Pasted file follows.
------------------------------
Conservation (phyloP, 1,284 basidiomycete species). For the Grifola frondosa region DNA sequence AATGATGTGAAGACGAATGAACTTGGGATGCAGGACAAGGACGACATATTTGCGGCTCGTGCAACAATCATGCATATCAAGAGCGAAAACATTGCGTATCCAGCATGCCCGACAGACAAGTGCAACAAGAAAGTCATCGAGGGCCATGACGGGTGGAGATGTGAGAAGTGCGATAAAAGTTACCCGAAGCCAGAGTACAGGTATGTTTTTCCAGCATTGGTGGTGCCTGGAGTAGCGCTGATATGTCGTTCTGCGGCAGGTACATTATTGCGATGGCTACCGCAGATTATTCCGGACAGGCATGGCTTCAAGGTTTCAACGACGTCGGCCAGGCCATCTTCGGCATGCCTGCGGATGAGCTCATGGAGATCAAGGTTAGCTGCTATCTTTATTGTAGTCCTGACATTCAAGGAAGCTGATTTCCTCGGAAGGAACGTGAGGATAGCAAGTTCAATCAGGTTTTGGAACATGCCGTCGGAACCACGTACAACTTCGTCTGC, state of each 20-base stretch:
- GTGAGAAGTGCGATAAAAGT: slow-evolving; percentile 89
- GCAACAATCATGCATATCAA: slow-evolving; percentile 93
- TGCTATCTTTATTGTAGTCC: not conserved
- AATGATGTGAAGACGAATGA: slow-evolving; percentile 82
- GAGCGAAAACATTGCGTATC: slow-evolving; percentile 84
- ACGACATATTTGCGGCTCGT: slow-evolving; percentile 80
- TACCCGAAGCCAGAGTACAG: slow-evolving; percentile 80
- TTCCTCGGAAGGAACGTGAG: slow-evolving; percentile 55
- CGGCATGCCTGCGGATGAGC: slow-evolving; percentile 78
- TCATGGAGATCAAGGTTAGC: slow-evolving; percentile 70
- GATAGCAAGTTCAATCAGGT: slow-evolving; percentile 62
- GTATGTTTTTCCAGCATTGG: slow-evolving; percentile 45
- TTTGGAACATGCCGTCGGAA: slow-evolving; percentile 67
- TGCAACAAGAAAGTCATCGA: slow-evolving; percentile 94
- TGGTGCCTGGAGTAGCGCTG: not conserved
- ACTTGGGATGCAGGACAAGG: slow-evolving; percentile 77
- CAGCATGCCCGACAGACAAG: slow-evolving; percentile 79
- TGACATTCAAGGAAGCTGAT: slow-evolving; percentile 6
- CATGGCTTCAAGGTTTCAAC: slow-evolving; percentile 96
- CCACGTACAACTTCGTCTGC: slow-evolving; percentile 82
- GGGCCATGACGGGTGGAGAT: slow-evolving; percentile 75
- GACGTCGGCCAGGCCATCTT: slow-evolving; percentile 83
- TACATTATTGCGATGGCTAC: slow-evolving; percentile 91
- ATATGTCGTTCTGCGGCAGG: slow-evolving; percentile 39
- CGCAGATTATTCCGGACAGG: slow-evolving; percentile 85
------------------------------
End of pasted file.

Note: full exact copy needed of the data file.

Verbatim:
Conservation (phyloP, 1,284 basidiomycete species). For the Grifola frondosa region DNA sequence AATGATGTGAAGACGAATGAACTTGGGATGCAGGACAAGGACGACATATTTGCGGCTCGTGCAACAATCATGCATATCAAGAGCGAAAACATTGCGTATCCAGCATGCCCGACAGACAAGTGCAACAAGAAAGTCATCGAGGGCCATGACGGGTGGAGATGTGAGAAGTGCGATAAAAGTTACCCGAAGCCAGAGTACAGGTATGTTTTTCCAGCATTGGTGGTGCCTGGAGTAGCGCTGATATGTCGTTCTGCGGCAGGTACATTATTGCGATGGCTACCGCAGATTATTCCGGACAGGCATGGCTTCAAGGTTTCAACGACGTCGGCCAGGCCATCTTCGGCATGCCTGCGGATGAGCTCATGGAGATCAAGGTTAGCTGCTATCTTTATTGTAGTCCTGACATTCAAGGAAGCTGATTTCCTCGGAAGGAACGTGAGGATAGCAAGTTCAATCAGGTTTTGGAACATGCCGTCGGAACCACGTACAACTTCGTCTGC, state of each 20-base stretch:
- GTGAGAAGTGCGATAAAAGT: slow-evolving; percentile 89
- GCAACAATCATGCATATCAA: slow-evolving; percentile 93
- TGCTATCTTTATTGTAGTCC: not conserved
- AATGATGTGAAGACGAATGA: slow-evolving; percentile 82
- GAGCGAAAACATTGCGTATC: slow-evolving; percentile 84
- ACGACATATTTGCGGCTCGT: slow-evolving; percentile 80
- TACCCGAAGCCAGAGTACAG: slow-evolving; percentile 80
- TTCCTCGGAAGGAACGTGAG: slow-evolving; percentile 55
- CGGCATGCCTGCGGATGAGC: slow-evolving; percentile 78
- TCATGGAGATCAAGGTTAGC: slow-evolving; percentile 70
- GATAGCAAGTTCAATCAGGT: slow-evolving; percentile 62
- GTATGTTTTTCCAGCATTGG: slow-evolving; percentile 45
- TTTGGAACATGCCGTCGGAA: slow-evolving; percentile 67
- TGCAACAAGAAAGTCATCGA: slow-evolving; percentile 94
- TGGTGCCTGGAGTAGCGCTG: not conserved
- ACTTGGGATGCAGGACAAGG: slow-evolving; percentile 77
- CAGCATGCCCGACAGACAAG: slow-evolving; percentile 79
- TGACATTCAAGGAAGCTGAT: slow-evolving; percentile 6
- CATGGCTTCAAGGTTTCAAC: slow-evolving; percentile 96
- CCACGTACAACTTCGTCTGC: slow-evolving; percentile 82
- GGGCCATGACGGGTGGAGAT: slow-evolving; percentile 75
- GACGTCGGCCAGGCCATCTT: slow-evolving; percentile 83
- TACATTATTGCGATGGCTAC: slow-evolving; percentile 91
- ATATGTCGTTCTGCGGCAGG: slow-evolving; percentile 39
- CGCAGATTATTCCGGACAGG: slow-evolving; percentile 85